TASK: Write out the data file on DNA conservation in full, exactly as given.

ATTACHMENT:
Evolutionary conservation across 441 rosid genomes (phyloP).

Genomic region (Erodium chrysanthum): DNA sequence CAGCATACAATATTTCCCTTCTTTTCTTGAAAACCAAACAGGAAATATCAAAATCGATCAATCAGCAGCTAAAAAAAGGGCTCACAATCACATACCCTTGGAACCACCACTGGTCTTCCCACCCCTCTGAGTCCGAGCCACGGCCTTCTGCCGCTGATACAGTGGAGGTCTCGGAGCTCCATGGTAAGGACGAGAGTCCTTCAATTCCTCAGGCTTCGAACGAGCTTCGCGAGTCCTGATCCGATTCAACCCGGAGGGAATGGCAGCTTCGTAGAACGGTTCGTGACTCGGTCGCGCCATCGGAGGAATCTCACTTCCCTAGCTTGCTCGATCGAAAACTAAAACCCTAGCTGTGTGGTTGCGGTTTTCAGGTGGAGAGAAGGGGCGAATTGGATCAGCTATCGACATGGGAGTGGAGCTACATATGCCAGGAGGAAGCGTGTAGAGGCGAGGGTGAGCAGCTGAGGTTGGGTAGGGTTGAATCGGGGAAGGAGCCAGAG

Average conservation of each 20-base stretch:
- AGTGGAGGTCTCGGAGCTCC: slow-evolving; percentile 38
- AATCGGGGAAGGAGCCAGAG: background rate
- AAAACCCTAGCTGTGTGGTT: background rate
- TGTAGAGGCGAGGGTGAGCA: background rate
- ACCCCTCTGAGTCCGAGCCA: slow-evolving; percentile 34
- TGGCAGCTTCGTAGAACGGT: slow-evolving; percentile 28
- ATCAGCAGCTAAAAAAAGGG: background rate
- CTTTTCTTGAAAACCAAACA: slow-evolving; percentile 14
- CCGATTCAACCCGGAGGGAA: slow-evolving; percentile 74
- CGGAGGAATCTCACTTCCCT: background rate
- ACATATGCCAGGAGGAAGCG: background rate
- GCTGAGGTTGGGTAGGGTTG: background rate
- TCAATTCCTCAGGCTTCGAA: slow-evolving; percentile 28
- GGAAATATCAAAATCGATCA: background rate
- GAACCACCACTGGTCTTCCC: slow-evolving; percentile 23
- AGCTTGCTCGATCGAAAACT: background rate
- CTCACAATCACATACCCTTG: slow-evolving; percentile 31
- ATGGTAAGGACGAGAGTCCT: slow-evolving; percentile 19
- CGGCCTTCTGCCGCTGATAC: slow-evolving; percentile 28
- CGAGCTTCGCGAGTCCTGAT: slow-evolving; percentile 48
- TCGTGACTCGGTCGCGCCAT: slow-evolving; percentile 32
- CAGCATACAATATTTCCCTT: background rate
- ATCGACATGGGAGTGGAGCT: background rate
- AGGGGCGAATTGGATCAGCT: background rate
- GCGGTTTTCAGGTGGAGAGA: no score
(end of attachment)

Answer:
Evolutionary conservation across 441 rosid genomes (phyloP).

Genomic region (Erodium chrysanthum): DNA sequence CAGCATACAATATTTCCCTTCTTTTCTTGAAAACCAAACAGGAAATATCAAAATCGATCAATCAGCAGCTAAAAAAAGGGCTCACAATCACATACCCTTGGAACCACCACTGGTCTTCCCACCCCTCTGAGTCCGAGCCACGGCCTTCTGCCGCTGATACAGTGGAGGTCTCGGAGCTCCATGGTAAGGACGAGAGTCCTTCAATTCCTCAGGCTTCGAACGAGCTTCGCGAGTCCTGATCCGATTCAACCCGGAGGGAATGGCAGCTTCGTAGAACGGTTCGTGACTCGGTCGCGCCATCGGAGGAATCTCACTTCCCTAGCTTGCTCGATCGAAAACTAAAACCCTAGCTGTGTGGTTGCGGTTTTCAGGTGGAGAGAAGGGGCGAATTGGATCAGCTATCGACATGGGAGTGGAGCTACATATGCCAGGAGGAAGCGTGTAGAGGCGAGGGTGAGCAGCTGAGGTTGGGTAGGGTTGAATCGGGGAAGGAGCCAGAG

Average conservation of each 20-base stretch:
- AGTGGAGGTCTCGGAGCTCC: slow-evolving; percentile 38
- AATCGGGGAAGGAGCCAGAG: background rate
- AAAACCCTAGCTGTGTGGTT: background rate
- TGTAGAGGCGAGGGTGAGCA: background rate
- ACCCCTCTGAGTCCGAGCCA: slow-evolving; percentile 34
- TGGCAGCTTCGTAGAACGGT: slow-evolving; percentile 28
- ATCAGCAGCTAAAAAAAGGG: background rate
- CTTTTCTTGAAAACCAAACA: slow-evolving; percentile 14
- CCGATTCAACCCGGAGGGAA: slow-evolving; percentile 74
- CGGAGGAATCTCACTTCCCT: background rate
- ACATATGCCAGGAGGAAGCG: background rate
- GCTGAGGTTGGGTAGGGTTG: background rate
- TCAATTCCTCAGGCTTCGAA: slow-evolving; percentile 28
- GGAAATATCAAAATCGATCA: background rate
- GAACCACCACTGGTCTTCCC: slow-evolving; percentile 23
- AGCTTGCTCGATCGAAAACT: background rate
- CTCACAATCACATACCCTTG: slow-evolving; percentile 31
- ATGGTAAGGACGAGAGTCCT: slow-evolving; percentile 19
- CGGCCTTCTGCCGCTGATAC: slow-evolving; percentile 28
- CGAGCTTCGCGAGTCCTGAT: slow-evolving; percentile 48
- TCGTGACTCGGTCGCGCCAT: slow-evolving; percentile 32
- CAGCATACAATATTTCCCTT: background rate
- ATCGACATGGGAGTGGAGCT: background rate
- AGGGGCGAATTGGATCAGCT: background rate
- GCGGTTTTCAGGTGGAGAGA: no score